A Travellerspoint blog

Day 5- Sea and Mountains

Good evening everyone! We are writing this blog sitting on the hallway floor in the basement of our hotel. The lobby does not have any outlets to plug the laptop into. So Kelsey and I found one in the hallway outside Mr. Don’s room. We are getting very strange looks from everyone who walks by. We are staying on an ultra-orthodox Jewish Kibbutz, by the way. Men and women have separate entrances to the beach, separate swimming hours in the pool. Everyone is dressed very modestly. The majority of the women wear head wraps or coverings, the men all have tzitziot and kippot on, some have the long sidelocks and tall black hats. Because we dress modestly, we kind of fit in that way. However because many of our women wear tzitziot, we attract a lot of attention. I have a lot of people talking to me in Hebrew, though…they obviously think I am Israeli for some reason.

After a huge Israeli breakfast, we began our day at Capernaum, the site of many of Yeshua’s miracles. Much of his ministry took place in Capernaum. My Dad taught about the story of the centurion’s servant, and the man who was let down through the roof, and how we can apply it to our life and walk out our faith. We saw the excavated house that belonged to Peter's mother in law. A church has since been built suspended over the site.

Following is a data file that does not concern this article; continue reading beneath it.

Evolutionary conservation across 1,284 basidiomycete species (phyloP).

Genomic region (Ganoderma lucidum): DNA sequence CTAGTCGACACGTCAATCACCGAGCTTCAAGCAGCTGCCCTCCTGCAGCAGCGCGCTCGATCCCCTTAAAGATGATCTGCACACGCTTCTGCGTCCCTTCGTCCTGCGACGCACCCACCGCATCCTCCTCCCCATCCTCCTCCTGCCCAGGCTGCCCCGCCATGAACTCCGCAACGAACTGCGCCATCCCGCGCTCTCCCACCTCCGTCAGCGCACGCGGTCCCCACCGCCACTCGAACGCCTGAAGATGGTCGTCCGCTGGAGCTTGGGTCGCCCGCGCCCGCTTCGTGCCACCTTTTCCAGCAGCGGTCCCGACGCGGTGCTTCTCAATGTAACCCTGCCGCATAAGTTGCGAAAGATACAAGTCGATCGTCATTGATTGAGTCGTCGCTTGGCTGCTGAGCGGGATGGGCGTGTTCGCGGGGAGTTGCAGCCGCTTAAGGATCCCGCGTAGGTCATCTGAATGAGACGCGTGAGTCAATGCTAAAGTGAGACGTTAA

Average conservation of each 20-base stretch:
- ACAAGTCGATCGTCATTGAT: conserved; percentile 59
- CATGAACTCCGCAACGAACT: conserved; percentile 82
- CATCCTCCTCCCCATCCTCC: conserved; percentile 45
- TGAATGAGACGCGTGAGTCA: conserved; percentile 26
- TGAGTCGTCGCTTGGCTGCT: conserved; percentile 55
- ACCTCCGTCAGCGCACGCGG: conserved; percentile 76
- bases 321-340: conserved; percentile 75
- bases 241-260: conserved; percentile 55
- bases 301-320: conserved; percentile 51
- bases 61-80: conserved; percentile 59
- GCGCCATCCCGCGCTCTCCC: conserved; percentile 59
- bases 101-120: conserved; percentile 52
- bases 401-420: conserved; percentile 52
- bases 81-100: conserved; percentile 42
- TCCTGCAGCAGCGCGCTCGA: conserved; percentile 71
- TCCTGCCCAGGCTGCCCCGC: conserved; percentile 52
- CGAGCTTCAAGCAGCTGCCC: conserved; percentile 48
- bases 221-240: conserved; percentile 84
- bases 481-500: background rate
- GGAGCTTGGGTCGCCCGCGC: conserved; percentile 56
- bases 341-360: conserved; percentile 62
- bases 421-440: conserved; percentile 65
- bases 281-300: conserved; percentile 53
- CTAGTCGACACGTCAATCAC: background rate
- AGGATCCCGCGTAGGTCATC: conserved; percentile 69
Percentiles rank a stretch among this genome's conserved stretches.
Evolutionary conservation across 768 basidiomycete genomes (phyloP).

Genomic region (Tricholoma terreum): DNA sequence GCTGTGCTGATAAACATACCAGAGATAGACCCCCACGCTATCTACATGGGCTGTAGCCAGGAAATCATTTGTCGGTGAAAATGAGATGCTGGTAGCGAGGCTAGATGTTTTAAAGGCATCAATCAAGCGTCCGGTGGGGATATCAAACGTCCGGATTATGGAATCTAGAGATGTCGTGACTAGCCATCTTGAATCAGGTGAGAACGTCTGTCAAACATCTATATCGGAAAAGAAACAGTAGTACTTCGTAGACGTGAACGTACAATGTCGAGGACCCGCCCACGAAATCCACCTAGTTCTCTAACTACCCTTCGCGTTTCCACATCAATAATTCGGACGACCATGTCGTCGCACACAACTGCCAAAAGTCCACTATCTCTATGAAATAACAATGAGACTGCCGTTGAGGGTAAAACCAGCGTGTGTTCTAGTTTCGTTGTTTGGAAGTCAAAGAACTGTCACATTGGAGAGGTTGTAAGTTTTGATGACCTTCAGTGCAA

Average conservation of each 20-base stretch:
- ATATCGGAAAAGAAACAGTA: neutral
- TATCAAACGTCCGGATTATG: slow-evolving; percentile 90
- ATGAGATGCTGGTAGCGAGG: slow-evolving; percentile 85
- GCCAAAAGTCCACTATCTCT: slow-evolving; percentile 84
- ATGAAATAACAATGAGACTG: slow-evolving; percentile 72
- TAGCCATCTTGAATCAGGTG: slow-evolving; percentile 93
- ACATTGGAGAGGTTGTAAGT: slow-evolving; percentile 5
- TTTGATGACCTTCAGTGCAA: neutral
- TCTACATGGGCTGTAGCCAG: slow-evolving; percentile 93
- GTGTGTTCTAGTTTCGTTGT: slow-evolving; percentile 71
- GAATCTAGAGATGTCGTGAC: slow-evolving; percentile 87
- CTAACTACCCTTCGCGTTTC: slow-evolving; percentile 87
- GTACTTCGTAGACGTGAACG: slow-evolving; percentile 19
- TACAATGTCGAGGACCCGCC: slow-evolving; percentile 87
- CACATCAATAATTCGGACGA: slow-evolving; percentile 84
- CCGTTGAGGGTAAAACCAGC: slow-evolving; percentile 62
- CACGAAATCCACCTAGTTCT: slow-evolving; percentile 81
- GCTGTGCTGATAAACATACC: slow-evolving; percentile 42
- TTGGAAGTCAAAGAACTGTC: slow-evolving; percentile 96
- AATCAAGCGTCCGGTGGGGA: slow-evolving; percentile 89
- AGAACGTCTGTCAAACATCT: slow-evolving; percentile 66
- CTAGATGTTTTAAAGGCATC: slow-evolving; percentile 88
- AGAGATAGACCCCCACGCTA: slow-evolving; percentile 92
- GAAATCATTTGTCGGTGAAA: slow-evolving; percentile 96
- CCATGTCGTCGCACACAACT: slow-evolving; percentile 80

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Some pictures of our amazing group here:
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After Capernaum we drove to the Nof Ginnosar Kibbutz, where we boarded our boat to sail across the Sea of Galilee. It was a beautiful day, and there was a light breeze blowing across the Sea. Just being out there, surrounded by the water and mountains, was so peaceful. It just so happened that the owner of the boat was a Messianic Jew. As we began sailing, he played the Star Spangled Banner and Hatikvah, the Israeli national anthem. After those were over, I went up on the bow facing into the wind. It was so beautiful. Suddenly the music switched to a song “Oceans” by the Hillsong worship group. Listening to the song talking about walking upon the waters and trusting Him and keeping your eyes above the waves- all while sailing on the very sea that He sailed on, the same sea that He walked upon…it created such a depth of connection to the song that I have never felt before. I could have spent hours out there just listening to the worship music. We ended up finding out that the song he played was recorded by HIllsong on the very boat we were sailing on. Wow. He played a song about us being Yeshua’s bride and waiting for Him to come dance with us. That was impactful too. My dad did a teaching when he shut off the engines in the middle of the lake. Sadly, our time was limited out there. All too quickly it was over and we were back to shore.
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From there we headed up to the Golan Heights again, this time from the opposite side, and stopped in the community of Kiryat Shmona for lunch. The thing that is so amazing about the community is that it is a modern Israeli city, with an American-like shopping mall. Yet just a few years ago when Hezbollah attacked again, rockets rained down on Kiryat Shmona to the point where the residents were forced to spend nearly their entire lives in the bomb shelters. Yet that did not stop tehm from carrying on their lives like normal. They are only a few miles from the border with Lebanon, and not far from Syria…within range of over a hundred thousand rockets. Yet they do not live in fear.